Sermon Text: 1 Peter 4:12–19
Preacher: Pastor Brian Sauvé

The God of Fiery Trial

This week, we take up 1 Peter 4:12–19 and the issue of suffering. If you have your Bible, please turn there with me. With this text steeping in my mind this week, Pastor Dan and I had the honor and privilege of bringing communion to Debbie, a wonderful woman of God who calls Refuge home who has been suffering under tremendous physical issues for years and rarely able to leave her house.

And it’s one of those situations where there have been setbacks, and there is no clarity even fully on what is going on, and you just want to reach in and fix it and take it away, but you know you can’t. Please be praying for Debbie. I’m confident she will listen to this, so Debbie, we are praying for you.

One of the things I love about the letter of 1 Peter is that, though Peter is an Apostle—in fact, the first among the Apostles as is widely recognized in the New Testament—he seems to think of himself and present himself first as a pastor. We’ll see that next week in chapter 5.

As a pastor, part of what Peter aims to do in his letter is to pastorally prepare us to suffer well. I’ve told you this before, but that’s part of the pastoral job description; part of my job as your pastor is to prepare you to suffer well—to prepare you for miscarriage, for cancer, for your spouse’s funeral, for your child’s illness, for the company layoff.

In our text today, 1 Peter 4:12–19, our brother Peter, Peter the pastor, would have us see that God has no intention of pretending like suffering is not real, like we need to just buck up or put on a stiff upper lip or just be tougher. We take up the Lord’s word to us in suffering, remembering that God is not a God who is callous to us, but rather a God who has himself willingly taken on the most fathomless depths of human suffering imaginable.

I’m convinced that Peter would this morning have us leave here, not with answers to every particular question of why and how and what God is doing in the midst of our suffering, but to leave here rather trusting that our God is both sovereign and good—to see through our limited and finite perspectives and see the God who calls us beloved.

1 Peter 4:12–19,

“Beloved, do not be surprised at the fiery trial when it comes upon you to test you, as though something strange were happening to you. But rejoice insofar as you share Christ's sufferings, that you may also rejoice and be glad when his glory is revealed. If you are insulted for the name of Christ, you are blessed, because the Spirit of glory and of God rests upon you. But let none of you suffer as a murderer or a thief or an evildoer or as a meddler. Yet if anyone suffers as a Christian, let him not be ashamed, but let him glorify God in that name. For it is time for judgment to begin at the household of God; and if it begins with us, what will be the outcome for those who do not obey the gospel of God? And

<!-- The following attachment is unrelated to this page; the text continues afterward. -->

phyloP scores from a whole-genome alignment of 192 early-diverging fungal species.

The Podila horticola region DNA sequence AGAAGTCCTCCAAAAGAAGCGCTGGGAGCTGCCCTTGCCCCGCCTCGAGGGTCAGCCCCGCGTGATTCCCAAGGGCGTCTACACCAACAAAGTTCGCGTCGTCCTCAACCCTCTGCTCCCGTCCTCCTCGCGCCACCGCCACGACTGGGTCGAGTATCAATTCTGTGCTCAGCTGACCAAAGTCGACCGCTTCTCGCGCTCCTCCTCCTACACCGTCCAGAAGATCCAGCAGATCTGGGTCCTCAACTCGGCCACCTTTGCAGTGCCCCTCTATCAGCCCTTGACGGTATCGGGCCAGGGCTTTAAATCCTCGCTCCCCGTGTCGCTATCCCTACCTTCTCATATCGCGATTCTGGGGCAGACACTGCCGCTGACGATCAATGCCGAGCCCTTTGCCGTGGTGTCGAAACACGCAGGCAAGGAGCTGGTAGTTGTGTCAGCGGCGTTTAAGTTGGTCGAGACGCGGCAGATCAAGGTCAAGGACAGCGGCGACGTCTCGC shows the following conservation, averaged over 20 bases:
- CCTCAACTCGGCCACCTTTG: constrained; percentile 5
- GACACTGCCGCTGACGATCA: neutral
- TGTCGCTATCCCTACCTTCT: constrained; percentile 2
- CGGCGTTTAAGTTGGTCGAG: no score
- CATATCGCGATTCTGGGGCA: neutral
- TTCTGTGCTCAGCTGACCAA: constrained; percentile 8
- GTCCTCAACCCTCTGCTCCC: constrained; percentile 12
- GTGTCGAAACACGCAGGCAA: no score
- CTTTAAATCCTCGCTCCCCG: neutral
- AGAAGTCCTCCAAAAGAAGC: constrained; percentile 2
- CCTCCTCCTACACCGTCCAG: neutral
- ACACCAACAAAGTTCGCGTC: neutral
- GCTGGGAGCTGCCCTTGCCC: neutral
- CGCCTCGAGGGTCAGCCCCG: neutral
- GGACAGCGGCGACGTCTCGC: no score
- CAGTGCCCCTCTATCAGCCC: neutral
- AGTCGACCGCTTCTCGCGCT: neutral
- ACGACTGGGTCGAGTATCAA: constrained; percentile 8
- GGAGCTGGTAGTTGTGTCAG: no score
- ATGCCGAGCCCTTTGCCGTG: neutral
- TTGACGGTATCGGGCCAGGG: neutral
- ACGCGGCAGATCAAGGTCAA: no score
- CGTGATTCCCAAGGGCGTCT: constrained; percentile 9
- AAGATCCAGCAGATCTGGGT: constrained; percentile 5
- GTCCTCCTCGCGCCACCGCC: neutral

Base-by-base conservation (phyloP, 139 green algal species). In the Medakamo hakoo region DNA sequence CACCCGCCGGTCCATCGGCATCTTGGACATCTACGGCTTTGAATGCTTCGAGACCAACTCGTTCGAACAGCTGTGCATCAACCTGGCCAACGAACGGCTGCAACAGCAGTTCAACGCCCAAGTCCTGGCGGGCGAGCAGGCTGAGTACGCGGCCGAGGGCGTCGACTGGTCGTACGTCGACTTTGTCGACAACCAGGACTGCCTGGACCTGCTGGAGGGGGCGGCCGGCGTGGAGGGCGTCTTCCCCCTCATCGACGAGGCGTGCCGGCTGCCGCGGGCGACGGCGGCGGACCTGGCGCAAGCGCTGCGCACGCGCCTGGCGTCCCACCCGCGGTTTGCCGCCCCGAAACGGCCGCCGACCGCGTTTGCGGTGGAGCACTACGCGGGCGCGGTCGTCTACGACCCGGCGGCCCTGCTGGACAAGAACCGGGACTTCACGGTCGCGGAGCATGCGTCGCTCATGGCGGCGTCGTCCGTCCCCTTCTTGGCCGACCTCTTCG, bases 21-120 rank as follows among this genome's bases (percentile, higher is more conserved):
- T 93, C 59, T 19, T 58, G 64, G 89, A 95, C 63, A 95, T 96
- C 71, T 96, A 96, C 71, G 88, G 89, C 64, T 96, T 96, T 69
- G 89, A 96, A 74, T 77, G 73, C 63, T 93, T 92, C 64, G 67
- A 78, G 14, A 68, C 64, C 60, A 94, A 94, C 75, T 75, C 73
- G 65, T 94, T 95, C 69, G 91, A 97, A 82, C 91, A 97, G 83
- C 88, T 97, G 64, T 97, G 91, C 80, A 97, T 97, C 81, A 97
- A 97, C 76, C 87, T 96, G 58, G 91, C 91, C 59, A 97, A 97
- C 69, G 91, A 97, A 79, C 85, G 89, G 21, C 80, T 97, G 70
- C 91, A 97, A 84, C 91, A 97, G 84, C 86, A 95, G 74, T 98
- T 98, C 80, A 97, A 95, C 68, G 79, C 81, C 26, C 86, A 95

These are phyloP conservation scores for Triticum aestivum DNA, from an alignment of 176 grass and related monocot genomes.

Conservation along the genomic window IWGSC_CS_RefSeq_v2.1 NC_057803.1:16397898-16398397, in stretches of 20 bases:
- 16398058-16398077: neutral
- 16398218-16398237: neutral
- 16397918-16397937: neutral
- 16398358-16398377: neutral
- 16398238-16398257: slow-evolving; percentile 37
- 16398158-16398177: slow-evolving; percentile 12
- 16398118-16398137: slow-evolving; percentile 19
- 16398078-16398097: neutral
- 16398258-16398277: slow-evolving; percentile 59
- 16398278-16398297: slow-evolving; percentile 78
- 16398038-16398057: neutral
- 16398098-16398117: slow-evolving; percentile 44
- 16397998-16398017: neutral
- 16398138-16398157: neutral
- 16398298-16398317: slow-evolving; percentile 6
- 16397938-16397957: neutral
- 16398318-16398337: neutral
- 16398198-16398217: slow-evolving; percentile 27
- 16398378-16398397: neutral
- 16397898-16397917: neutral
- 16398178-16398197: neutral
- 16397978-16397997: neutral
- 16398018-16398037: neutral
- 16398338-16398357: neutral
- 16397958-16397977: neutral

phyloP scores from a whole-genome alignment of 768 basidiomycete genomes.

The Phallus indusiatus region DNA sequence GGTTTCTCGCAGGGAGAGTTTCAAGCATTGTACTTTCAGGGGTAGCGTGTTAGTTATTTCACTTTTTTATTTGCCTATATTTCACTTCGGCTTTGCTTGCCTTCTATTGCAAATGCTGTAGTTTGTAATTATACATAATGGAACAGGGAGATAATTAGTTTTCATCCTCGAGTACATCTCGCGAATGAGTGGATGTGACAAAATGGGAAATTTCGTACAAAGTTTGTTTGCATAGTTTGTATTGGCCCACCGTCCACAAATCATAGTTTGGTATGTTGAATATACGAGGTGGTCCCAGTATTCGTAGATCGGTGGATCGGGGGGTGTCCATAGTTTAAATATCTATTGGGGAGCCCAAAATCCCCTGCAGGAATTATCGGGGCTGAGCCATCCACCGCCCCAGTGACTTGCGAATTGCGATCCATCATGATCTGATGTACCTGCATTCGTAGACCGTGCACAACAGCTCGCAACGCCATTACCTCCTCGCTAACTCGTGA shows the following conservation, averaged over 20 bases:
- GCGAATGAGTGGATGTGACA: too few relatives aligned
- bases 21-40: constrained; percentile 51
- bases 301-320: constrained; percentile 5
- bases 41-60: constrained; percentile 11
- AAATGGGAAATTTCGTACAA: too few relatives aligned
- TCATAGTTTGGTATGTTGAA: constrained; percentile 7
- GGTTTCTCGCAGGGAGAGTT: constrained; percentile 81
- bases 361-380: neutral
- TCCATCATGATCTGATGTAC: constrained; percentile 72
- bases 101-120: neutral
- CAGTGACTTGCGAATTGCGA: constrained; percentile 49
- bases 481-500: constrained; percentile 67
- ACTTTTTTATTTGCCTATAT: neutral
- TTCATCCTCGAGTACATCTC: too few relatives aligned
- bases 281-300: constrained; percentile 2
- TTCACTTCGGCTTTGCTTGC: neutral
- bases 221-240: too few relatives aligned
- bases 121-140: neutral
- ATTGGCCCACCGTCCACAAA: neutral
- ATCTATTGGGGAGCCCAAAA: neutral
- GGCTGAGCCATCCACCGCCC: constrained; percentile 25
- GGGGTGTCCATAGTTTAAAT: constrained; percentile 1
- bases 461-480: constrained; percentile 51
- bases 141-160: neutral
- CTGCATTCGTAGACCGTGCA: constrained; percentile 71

‘If the righteous is scarcely saved,
what will become of the ungodly and the sinner?’

Therefore let those who suffer according to God's will entrust their souls to a faithful Creator while doing good.” 

-1 Peter 4:12–19

Not This, But That

There are many times in the Scriptures where we are instructed along the lines of “not this, but that.” Like when Paul in his letter to the Colossians says that we are to put away anger, wrath, malice, slander, obscenity, etc., and then to put on love, compassionate hearts, kindness, etc.

Not this, but that. Peter does that in our text this morning. There is something he says No! to, then something he says Yes! to. And I feel that maybe we need a warning label on this text, because the not-this-but-that in Peter’s instruction sounds, at first glance, frankly insane. He says, “Do not be surprised [at suffering]… But rejoice.”

In other words, when suffering shows up in this life, Peter would have us be prepared for it, not treat it with shock and surprise, but rather to say, “Ah, I’ve been expecting you,” and smile.

We are to welcome trial as an honored guest, with a smile of gratitude, thanksgiving in our hearts to God, hearts at rest in the hands of our sovereign Lord.  

5 Reasons Peter Isn’t Insane

What Peter does throughout this short section is to give us five reasons that this is not insane. Think about it: Where else are you hearing the message, “When suffering comes, rejoice!” There would have to be some compelling reason for that not to be insane advice, right? And that’s exactly what the Apostle gives us. 

Five reasons for God’s people to rejoice in suffering:

1. We are, in Christ, God’s beloved.

Suffering doesn’t mean that we are not God’s beloved. Peter, I think, anticipates a certain line of thinking when it comes to our Lord and our suffering.

We might think like this: “God is utterly sovereign; all things are under his hand. Not one thing happens, but that he has allowed it or brought it to be. I am suffering right now. God could have stopped it, but chose not to. Therefore, God must be against me.”

And then we might follow that poisonous thread of thought and think, “God is against me. What have I done? What sin did I commit this week? I must not have done enough to maintain God’s love for me. I’ll go work harder and God will end the suffering and love me again.”

That, friends, is pernicious—pernicious because it is a different gospel. You are saved, not by works of righteousness that you have done, but according to his great mercy. You are justified before God because God has credited to your account the perfect obedience of Christ, his sinless life, vicarious suffering, and victorious resurrection. You don’t suffer because you are less justified. God doesn’t tether his love for you to your works for him; his love for you is tethered to the immovable anchor of the Father’s love for his Son, with whom you are identified by faith.

So some of you need to hear this: Christian, your health problems aren’t because God doesn’t love you. Your financial issues are not because God doesn’t love you anymore. Your cancer, your undiagnosed illness, your marriage struggles, your wayward child—none of those things are related to God’s waning love for you.